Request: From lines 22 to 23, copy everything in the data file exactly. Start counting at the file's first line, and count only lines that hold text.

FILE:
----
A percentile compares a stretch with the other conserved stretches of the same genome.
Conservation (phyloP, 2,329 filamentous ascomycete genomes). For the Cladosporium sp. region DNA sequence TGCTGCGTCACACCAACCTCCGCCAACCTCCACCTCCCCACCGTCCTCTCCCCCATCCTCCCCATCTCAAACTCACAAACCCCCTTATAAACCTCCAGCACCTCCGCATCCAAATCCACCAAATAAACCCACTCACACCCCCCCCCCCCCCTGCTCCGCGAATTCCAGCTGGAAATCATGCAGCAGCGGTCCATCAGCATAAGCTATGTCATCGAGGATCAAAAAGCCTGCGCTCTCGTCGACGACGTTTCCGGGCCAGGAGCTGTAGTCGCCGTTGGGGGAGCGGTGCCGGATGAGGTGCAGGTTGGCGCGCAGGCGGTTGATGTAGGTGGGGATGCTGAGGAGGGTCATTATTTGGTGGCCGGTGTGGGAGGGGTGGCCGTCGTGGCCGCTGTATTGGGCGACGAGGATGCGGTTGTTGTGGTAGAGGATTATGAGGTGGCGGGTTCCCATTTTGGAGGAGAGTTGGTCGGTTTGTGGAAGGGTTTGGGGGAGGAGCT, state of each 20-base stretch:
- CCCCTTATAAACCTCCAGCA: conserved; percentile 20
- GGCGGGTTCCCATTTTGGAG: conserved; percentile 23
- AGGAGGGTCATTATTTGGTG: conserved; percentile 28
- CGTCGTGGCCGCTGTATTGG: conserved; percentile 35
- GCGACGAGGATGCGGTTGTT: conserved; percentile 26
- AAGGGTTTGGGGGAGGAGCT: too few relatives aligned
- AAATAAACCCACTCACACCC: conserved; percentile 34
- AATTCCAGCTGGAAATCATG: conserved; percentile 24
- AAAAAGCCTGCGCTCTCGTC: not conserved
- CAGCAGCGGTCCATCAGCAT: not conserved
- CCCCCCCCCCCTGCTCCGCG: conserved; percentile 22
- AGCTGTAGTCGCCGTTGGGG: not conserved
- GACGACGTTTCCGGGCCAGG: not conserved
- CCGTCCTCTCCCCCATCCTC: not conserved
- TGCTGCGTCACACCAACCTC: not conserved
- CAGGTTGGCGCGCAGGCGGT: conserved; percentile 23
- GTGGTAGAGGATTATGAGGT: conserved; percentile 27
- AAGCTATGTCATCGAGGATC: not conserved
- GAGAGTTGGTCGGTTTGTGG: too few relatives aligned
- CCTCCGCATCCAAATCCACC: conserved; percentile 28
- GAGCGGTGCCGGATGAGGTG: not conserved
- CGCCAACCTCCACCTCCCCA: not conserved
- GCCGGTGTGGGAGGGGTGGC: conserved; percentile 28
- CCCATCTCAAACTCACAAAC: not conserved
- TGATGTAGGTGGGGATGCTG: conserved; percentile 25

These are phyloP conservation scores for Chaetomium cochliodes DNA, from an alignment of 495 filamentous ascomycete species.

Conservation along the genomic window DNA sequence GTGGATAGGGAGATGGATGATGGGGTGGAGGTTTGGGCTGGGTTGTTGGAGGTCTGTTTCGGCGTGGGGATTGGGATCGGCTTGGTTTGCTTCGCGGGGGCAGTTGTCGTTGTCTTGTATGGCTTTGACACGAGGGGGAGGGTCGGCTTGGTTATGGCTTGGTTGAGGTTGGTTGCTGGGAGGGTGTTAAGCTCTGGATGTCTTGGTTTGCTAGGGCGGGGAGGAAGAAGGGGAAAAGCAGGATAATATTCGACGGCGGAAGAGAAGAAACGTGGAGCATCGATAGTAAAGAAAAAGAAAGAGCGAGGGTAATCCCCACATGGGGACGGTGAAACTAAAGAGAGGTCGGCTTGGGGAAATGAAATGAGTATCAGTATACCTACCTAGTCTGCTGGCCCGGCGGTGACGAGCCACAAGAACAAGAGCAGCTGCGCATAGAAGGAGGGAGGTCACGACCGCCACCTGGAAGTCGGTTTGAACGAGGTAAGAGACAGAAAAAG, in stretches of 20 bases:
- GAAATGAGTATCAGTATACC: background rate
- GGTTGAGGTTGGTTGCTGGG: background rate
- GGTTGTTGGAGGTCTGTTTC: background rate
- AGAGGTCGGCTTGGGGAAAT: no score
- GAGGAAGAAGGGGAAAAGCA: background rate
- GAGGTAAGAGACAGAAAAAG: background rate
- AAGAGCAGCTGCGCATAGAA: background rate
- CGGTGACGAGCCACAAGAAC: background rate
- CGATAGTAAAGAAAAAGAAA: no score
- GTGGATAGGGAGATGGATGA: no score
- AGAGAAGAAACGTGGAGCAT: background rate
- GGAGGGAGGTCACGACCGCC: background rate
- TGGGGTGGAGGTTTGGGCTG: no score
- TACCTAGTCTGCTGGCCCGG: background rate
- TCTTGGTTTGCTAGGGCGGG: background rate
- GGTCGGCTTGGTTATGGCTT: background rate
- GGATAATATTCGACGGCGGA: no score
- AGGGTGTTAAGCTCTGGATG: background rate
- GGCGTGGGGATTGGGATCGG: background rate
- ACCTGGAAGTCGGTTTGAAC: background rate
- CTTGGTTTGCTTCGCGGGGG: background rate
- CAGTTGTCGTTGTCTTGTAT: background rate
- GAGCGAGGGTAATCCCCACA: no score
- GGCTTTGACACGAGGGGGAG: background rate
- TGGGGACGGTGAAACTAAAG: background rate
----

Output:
- CCTCCGCATCCAAATCCACC: conserved; percentile 28
- GAGCGGTGCCGGATGAGGTG: not conserved